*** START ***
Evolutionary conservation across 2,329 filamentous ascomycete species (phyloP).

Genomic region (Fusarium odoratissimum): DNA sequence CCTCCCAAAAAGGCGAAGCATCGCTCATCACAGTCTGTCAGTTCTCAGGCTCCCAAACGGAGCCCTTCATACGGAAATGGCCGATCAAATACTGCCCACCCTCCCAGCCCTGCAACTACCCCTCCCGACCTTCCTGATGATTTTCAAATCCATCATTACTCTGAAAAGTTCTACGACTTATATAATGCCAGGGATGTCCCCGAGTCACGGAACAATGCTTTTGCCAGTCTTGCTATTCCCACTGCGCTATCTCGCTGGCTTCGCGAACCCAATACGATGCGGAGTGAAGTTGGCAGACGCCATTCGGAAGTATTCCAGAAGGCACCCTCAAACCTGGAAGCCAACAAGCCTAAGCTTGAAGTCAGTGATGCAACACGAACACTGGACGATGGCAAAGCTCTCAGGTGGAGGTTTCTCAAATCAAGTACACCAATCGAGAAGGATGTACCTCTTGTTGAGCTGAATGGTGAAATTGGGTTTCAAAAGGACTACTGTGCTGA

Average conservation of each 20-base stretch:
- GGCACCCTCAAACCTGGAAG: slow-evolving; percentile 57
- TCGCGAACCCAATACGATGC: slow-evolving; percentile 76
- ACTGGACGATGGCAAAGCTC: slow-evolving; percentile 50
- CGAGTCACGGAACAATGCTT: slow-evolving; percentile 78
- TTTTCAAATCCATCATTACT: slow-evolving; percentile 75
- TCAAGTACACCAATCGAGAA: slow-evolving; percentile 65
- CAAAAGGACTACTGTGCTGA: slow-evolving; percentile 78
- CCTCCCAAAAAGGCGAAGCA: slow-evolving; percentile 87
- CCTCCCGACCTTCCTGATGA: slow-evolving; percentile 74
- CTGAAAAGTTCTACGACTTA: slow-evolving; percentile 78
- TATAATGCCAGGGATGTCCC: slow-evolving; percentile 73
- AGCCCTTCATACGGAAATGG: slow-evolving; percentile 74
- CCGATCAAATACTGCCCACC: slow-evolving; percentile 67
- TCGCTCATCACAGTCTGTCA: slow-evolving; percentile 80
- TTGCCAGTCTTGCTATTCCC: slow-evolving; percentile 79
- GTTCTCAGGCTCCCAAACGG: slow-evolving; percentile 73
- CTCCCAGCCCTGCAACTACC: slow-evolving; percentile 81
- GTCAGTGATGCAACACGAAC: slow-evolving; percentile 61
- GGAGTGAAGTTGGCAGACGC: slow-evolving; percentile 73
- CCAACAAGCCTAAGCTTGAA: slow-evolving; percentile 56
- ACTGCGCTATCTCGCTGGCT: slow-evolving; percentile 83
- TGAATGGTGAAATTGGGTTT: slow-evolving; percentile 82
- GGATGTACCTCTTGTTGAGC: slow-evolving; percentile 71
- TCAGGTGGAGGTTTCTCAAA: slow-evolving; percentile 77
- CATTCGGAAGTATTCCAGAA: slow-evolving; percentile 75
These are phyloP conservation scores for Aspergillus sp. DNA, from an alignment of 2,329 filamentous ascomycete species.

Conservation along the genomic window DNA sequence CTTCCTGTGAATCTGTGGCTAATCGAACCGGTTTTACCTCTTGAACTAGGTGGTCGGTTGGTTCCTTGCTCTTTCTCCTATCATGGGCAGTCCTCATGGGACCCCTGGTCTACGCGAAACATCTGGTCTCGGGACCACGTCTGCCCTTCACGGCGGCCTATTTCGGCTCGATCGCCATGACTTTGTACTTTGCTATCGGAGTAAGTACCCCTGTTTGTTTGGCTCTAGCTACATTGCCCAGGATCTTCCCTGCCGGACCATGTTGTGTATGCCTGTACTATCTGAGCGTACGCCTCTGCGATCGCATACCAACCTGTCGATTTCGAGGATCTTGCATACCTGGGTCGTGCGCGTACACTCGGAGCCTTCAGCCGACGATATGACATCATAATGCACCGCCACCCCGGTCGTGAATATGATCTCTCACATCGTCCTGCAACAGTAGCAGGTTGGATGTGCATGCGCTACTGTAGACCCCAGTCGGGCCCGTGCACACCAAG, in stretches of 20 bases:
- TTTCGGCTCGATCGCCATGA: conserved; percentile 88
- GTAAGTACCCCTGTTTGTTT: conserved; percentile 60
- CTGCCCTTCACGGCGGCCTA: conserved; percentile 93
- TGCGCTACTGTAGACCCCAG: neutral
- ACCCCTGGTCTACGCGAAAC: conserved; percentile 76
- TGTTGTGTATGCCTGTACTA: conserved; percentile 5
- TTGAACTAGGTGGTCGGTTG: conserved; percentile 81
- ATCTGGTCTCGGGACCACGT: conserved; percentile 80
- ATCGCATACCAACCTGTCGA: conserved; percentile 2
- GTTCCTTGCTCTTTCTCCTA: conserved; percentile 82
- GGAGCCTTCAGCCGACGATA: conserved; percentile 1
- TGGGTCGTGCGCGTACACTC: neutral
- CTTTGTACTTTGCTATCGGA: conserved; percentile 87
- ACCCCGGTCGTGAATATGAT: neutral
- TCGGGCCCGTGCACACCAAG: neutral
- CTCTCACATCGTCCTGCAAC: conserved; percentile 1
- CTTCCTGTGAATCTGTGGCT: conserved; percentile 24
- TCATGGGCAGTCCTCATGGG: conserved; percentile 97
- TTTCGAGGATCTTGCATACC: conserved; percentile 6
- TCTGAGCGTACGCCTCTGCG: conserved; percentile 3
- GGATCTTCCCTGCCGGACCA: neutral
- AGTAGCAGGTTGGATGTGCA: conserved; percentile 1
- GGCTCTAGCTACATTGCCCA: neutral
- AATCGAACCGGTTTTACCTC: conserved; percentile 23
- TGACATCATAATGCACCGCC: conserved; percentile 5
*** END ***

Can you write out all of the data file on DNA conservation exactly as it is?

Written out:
Evolutionary conservation across 2,329 filamentous ascomycete species (phyloP).

Genomic region (Fusarium odoratissimum): DNA sequence CCTCCCAAAAAGGCGAAGCATCGCTCATCACAGTCTGTCAGTTCTCAGGCTCCCAAACGGAGCCCTTCATACGGAAATGGCCGATCAAATACTGCCCACCCTCCCAGCCCTGCAACTACCCCTCCCGACCTTCCTGATGATTTTCAAATCCATCATTACTCTGAAAAGTTCTACGACTTATATAATGCCAGGGATGTCCCCGAGTCACGGAACAATGCTTTTGCCAGTCTTGCTATTCCCACTGCGCTATCTCGCTGGCTTCGCGAACCCAATACGATGCGGAGTGAAGTTGGCAGACGCCATTCGGAAGTATTCCAGAAGGCACCCTCAAACCTGGAAGCCAACAAGCCTAAGCTTGAAGTCAGTGATGCAACACGAACACTGGACGATGGCAAAGCTCTCAGGTGGAGGTTTCTCAAATCAAGTACACCAATCGAGAAGGATGTACCTCTTGTTGAGCTGAATGGTGAAATTGGGTTTCAAAAGGACTACTGTGCTGA

Average conservation of each 20-base stretch:
- GGCACCCTCAAACCTGGAAG: slow-evolving; percentile 57
- TCGCGAACCCAATACGATGC: slow-evolving; percentile 76
- ACTGGACGATGGCAAAGCTC: slow-evolving; percentile 50
- CGAGTCACGGAACAATGCTT: slow-evolving; percentile 78
- TTTTCAAATCCATCATTACT: slow-evolving; percentile 75
- TCAAGTACACCAATCGAGAA: slow-evolving; percentile 65
- CAAAAGGACTACTGTGCTGA: slow-evolving; percentile 78
- CCTCCCAAAAAGGCGAAGCA: slow-evolving; percentile 87
- CCTCCCGACCTTCCTGATGA: slow-evolving; percentile 74
- CTGAAAAGTTCTACGACTTA: slow-evolving; percentile 78
- TATAATGCCAGGGATGTCCC: slow-evolving; percentile 73
- AGCCCTTCATACGGAAATGG: slow-evolving; percentile 74
- CCGATCAAATACTGCCCACC: slow-evolving; percentile 67
- TCGCTCATCACAGTCTGTCA: slow-evolving; percentile 80
- TTGCCAGTCTTGCTATTCCC: slow-evolving; percentile 79
- GTTCTCAGGCTCCCAAACGG: slow-evolving; percentile 73
- CTCCCAGCCCTGCAACTACC: slow-evolving; percentile 81
- GTCAGTGATGCAACACGAAC: slow-evolving; percentile 61
- GGAGTGAAGTTGGCAGACGC: slow-evolving; percentile 73
- CCAACAAGCCTAAGCTTGAA: slow-evolving; percentile 56
- ACTGCGCTATCTCGCTGGCT: slow-evolving; percentile 83
- TGAATGGTGAAATTGGGTTT: slow-evolving; percentile 82
- GGATGTACCTCTTGTTGAGC: slow-evolving; percentile 71
- TCAGGTGGAGGTTTCTCAAA: slow-evolving; percentile 77
- CATTCGGAAGTATTCCAGAA: slow-evolving; percentile 75
These are phyloP conservation scores for Aspergillus sp. DNA, from an alignment of 2,329 filamentous ascomycete species.

Conservation along the genomic window DNA sequence CTTCCTGTGAATCTGTGGCTAATCGAACCGGTTTTACCTCTTGAACTAGGTGGTCGGTTGGTTCCTTGCTCTTTCTCCTATCATGGGCAGTCCTCATGGGACCCCTGGTCTACGCGAAACATCTGGTCTCGGGACCACGTCTGCCCTTCACGGCGGCCTATTTCGGCTCGATCGCCATGACTTTGTACTTTGCTATCGGAGTAAGTACCCCTGTTTGTTTGGCTCTAGCTACATTGCCCAGGATCTTCCCTGCCGGACCATGTTGTGTATGCCTGTACTATCTGAGCGTACGCCTCTGCGATCGCATACCAACCTGTCGATTTCGAGGATCTTGCATACCTGGGTCGTGCGCGTACACTCGGAGCCTTCAGCCGACGATATGACATCATAATGCACCGCCACCCCGGTCGTGAATATGATCTCTCACATCGTCCTGCAACAGTAGCAGGTTGGATGTGCATGCGCTACTGTAGACCCCAGTCGGGCCCGTGCACACCAAG, in stretches of 20 bases:
- TTTCGGCTCGATCGCCATGA: conserved; percentile 88
- GTAAGTACCCCTGTTTGTTT: conserved; percentile 60
- CTGCCCTTCACGGCGGCCTA: conserved; percentile 93
- TGCGCTACTGTAGACCCCAG: neutral
- ACCCCTGGTCTACGCGAAAC: conserved; percentile 76
- TGTTGTGTATGCCTGTACTA: conserved; percentile 5
- TTGAACTAGGTGGTCGGTTG: conserved; percentile 81
- ATCTGGTCTCGGGACCACGT: conserved; percentile 80
- ATCGCATACCAACCTGTCGA: conserved; percentile 2
- GTTCCTTGCTCTTTCTCCTA: conserved; percentile 82
- GGAGCCTTCAGCCGACGATA: conserved; percentile 1
- TGGGTCGTGCGCGTACACTC: neutral
- CTTTGTACTTTGCTATCGGA: conserved; percentile 87
- ACCCCGGTCGTGAATATGAT: neutral
- TCGGGCCCGTGCACACCAAG: neutral
- CTCTCACATCGTCCTGCAAC: conserved; percentile 1
- CTTCCTGTGAATCTGTGGCT: conserved; percentile 24
- TCATGGGCAGTCCTCATGGG: conserved; percentile 97
- TTTCGAGGATCTTGCATACC: conserved; percentile 6
- TCTGAGCGTACGCCTCTGCG: conserved; percentile 3
- GGATCTTCCCTGCCGGACCA: neutral
- AGTAGCAGGTTGGATGTGCA: conserved; percentile 1
- GGCTCTAGCTACATTGCCCA: neutral
- AATCGAACCGGTTTTACCTC: conserved; percentile 23
- TGACATCATAATGCACCGCC: conserved; percentile 5